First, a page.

To Capture a Duke's Heart(6)

By: Jennifer McNare

Do get a hold of yourself, Penny, she silently commanded, for while the Duke of Ainsworth might be the most handsome man she had ever laid eyes upon, he was just a man after all. Even so, she had to admit that no man had ever had anything even remotely similar to the effect the one standing before her had upon her now; and in truth she was finding it difficult to think straight as the weight of his piercing green eyes remained fastened upon her. Fortunately, however, she was saved from having to form an intelligible thought or articulate a coherent sentence as her father drew the duke’s attention once again.

“I see that your brothers have accompanied you to Scotland,” he remarked, flicking a glance to where Michael and Rafael Ashcroft stood conversing with the newly-titled Viscount Wexley across the room. “However did you manage to lure those two rapscallions from the amusements of Town?”

The duke grinned. “It wasn’t easy I assure you,” he acknowledged. “Truth be told, I had to promise them a stop in Hawick upon our return and a visit to the Earl of McKesson’s stables to view his current selection of thoroughbreds.”

“Ah,” the earl replied with an answering grin. “An irresistible temptation for any young buck, though I warrant such a visit might well result in a substantial letting of your pockets.”

“Indeed, I have little doubt that it will,” the duke agreed with a chuckle, for the McKesson stables were renowned for producing some of the finest and most expensive stock in the land.

“Excuse me, Your Grace.”

Their conversation disrupted, both men’s eyes turned to their hostess, Lady Gilchrist, standing at the duke’s elbow, an apologetic expression upon her face as she glanced between him and the earl.

“Please pardon the interruption, but the Dowager Duchess of Lyndon is requesting to speak with Your Grace at your earliest convenience,” she said, motioning to the petite, silver-haired matron seated upon a high-backed chair in the far corner of the room.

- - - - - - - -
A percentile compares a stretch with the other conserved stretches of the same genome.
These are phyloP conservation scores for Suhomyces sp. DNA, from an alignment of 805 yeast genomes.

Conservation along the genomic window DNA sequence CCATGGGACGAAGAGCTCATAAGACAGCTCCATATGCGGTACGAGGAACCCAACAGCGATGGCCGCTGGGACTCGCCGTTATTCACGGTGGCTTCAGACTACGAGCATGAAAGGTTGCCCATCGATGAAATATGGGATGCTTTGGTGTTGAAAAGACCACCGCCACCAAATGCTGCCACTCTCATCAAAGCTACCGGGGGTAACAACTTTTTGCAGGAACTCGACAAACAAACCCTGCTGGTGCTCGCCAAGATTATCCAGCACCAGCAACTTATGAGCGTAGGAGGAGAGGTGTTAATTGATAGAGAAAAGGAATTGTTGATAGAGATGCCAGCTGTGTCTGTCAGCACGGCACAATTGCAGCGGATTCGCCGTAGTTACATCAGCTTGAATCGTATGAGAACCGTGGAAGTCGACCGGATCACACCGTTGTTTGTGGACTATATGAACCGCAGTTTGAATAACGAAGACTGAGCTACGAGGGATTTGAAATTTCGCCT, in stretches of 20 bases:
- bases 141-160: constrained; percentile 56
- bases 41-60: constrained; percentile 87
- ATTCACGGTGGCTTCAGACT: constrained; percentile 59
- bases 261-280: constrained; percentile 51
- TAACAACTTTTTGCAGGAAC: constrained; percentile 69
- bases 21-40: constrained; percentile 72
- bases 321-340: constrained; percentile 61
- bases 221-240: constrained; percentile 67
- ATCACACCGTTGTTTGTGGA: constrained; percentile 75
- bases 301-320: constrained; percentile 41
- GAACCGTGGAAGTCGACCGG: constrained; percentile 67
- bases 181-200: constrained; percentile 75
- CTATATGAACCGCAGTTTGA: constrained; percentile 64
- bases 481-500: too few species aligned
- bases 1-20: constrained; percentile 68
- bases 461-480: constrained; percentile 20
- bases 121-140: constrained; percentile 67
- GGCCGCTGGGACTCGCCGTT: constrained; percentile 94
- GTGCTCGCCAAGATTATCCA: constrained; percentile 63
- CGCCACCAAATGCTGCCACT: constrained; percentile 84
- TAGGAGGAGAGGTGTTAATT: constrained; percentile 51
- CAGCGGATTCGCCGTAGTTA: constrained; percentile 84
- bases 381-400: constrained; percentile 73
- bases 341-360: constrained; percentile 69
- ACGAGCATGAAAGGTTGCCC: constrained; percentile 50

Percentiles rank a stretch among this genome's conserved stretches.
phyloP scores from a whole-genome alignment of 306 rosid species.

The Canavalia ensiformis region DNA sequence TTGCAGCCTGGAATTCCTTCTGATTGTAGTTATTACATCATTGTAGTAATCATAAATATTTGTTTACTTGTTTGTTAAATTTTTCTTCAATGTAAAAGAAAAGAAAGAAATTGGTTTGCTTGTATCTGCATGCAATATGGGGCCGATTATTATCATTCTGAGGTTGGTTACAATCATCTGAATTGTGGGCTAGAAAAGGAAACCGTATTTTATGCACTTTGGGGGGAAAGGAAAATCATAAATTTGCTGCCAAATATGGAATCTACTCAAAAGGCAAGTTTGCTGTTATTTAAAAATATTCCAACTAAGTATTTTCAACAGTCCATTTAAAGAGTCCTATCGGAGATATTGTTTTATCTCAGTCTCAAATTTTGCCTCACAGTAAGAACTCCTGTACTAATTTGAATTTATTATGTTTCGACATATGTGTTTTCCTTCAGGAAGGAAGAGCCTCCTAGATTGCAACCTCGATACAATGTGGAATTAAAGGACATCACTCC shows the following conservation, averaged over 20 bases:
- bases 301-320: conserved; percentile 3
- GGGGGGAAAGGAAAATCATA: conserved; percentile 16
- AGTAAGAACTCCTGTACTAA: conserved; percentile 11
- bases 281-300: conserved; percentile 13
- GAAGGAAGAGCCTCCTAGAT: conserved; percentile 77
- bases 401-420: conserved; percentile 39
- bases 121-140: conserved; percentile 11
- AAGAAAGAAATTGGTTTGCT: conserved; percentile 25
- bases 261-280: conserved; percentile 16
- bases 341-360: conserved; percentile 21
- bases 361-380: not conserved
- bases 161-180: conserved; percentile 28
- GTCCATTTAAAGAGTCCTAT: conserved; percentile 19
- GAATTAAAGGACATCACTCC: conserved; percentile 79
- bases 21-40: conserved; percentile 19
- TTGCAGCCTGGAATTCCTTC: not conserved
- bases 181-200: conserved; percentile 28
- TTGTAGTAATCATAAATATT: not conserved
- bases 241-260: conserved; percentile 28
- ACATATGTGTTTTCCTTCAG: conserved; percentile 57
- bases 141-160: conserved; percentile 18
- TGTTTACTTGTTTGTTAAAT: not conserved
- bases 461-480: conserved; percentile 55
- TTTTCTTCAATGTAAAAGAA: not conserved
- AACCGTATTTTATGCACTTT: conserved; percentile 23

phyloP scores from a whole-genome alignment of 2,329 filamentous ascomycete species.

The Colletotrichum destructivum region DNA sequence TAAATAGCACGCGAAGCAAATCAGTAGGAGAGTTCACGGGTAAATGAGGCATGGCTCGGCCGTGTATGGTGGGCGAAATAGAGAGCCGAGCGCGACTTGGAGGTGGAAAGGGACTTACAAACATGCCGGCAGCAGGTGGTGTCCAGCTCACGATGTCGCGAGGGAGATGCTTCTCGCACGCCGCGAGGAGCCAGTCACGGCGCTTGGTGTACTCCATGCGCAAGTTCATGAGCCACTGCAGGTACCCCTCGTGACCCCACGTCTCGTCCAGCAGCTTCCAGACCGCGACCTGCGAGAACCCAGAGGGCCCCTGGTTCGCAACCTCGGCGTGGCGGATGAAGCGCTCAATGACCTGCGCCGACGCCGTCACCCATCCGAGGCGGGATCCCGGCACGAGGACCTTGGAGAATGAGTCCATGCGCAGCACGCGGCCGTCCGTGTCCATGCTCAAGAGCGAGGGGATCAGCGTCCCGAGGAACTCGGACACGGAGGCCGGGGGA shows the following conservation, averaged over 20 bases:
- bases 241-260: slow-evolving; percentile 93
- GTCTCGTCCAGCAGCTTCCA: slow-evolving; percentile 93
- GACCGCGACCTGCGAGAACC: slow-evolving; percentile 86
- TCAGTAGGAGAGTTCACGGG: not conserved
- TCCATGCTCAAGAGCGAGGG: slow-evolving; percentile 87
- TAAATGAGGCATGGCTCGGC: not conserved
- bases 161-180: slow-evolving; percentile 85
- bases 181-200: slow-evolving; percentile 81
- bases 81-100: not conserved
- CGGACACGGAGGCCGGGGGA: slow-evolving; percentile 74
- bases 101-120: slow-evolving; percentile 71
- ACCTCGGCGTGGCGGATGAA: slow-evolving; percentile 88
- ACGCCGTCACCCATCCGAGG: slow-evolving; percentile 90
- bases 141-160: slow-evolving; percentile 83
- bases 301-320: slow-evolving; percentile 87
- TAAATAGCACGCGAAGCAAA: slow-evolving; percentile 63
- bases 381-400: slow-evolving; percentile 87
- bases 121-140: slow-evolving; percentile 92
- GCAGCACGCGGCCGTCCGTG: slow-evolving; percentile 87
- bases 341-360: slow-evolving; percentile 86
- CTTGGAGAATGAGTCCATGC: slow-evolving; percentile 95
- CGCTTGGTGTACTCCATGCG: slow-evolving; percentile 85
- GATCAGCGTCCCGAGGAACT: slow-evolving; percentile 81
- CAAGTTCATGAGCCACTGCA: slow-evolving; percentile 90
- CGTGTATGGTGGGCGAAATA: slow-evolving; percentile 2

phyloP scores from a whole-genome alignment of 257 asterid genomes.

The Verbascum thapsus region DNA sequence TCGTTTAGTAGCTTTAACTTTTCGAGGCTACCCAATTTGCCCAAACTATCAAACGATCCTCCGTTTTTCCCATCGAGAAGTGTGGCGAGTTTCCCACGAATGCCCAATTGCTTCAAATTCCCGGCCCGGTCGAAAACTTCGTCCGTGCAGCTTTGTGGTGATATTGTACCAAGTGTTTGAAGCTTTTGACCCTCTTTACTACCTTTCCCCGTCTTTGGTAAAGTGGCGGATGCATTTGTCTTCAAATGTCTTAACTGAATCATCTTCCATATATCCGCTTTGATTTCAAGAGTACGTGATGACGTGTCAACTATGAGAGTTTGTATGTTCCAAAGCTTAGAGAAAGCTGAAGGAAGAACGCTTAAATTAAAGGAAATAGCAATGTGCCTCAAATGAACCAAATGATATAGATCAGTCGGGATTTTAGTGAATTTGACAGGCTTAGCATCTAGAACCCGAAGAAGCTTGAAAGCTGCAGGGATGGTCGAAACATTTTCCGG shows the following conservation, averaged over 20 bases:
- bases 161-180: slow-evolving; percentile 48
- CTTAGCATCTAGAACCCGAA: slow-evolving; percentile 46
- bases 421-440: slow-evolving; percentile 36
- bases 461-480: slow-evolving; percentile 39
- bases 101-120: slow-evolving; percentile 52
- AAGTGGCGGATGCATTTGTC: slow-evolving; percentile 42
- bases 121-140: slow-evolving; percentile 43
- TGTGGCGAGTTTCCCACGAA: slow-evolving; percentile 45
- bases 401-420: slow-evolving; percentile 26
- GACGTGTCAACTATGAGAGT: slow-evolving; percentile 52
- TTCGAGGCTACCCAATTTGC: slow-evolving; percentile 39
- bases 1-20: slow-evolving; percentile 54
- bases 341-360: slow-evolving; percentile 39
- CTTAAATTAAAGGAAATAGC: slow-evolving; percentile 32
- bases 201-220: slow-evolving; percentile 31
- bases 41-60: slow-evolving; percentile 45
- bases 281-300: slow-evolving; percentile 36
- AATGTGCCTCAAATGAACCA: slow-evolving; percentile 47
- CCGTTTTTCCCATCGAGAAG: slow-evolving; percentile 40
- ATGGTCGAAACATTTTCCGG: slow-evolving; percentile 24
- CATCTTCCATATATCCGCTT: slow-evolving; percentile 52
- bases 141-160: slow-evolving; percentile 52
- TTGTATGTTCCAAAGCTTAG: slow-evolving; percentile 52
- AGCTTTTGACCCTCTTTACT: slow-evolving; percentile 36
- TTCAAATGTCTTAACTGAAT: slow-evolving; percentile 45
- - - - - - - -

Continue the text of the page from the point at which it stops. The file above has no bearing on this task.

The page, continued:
Catching the duke’s eye, the dowager raised her hand and beckoned, rather imperiously, for him to join her, a clear indication that at his earliest convenience was merely a polite euphemism for straightaway.

He tipped his head in acknowledgement before turning his attention back to the others. “Yes, of course,” he replied to Lady Gilchrist. “If you will excuse me, Beckford,” he continued, before nodding to the ladies. “Lady Beckford, Lady Penelope.”

“By all means,” the earl replied with an amused expression. “Lord knows we wouldn’t wish to keep the duchess waiting.”

Crossing the room, Gabriel studied the regal-looking dowager, perched like a queen upon her throne, as she surveyed the crowd around her. As was her custom she was dressed in black in homage to her late husband who’d made his journey to the great beyond more than a decade earlier. As was also her custom she was sporting a king’s ransom in jewels with a pair of large, pear-shaped diamonds dangling from her ears, a three-strand diamond and pearl choker wrapped around her throat and a set of matching bracelets circling her gloved wrists. She was an imposing figure and the undisputed grand dame of the ton, reigning supreme over the haute monde as she had for the past forty years, both admired and feared alike by those who moved within the ever-tumultuous machinations of Society.

“Agatha,” he greeted as he came to a stop beside her chair, knowing full well that he was one of the few people who could get away with calling her by her given name. “You’re looking lovely as ever this evening.”

She ignored the flattery, waiving a gloved hand dismissively at the compliment. “Tell me Ainsworth, are the rumors to be believed?”

Gabriel suppressed a grin at the duchess’ straightforward manner, for he was well-aware that she wasn’t one to waste time on pleasantries. It was one of the reasons he liked her as much as he did. “Rumors?” he queried with the quirk of one finely arched brow, keeping his expression deliberately blank.

“Come now,” the dowager admonished. “You know quite well to what, or rather to whom, I am referring, for everyone is talking about it.” She eyed him with a pointed stare. “The Penworthy chit. Is it true that you’ve spoken with her father?”

“Tis true indeed,” Gabriel affirmed. “In fact, the marquess and I have conversed on numerous occasions over the years; why anyone would find that an interesting topic of conversation, however, I haven’t the slightest notion.”

“You are being deliberately obtuse, my boy,” she accused with a reproving frown. “Now tell me straight out, have you offered for the girl or not?”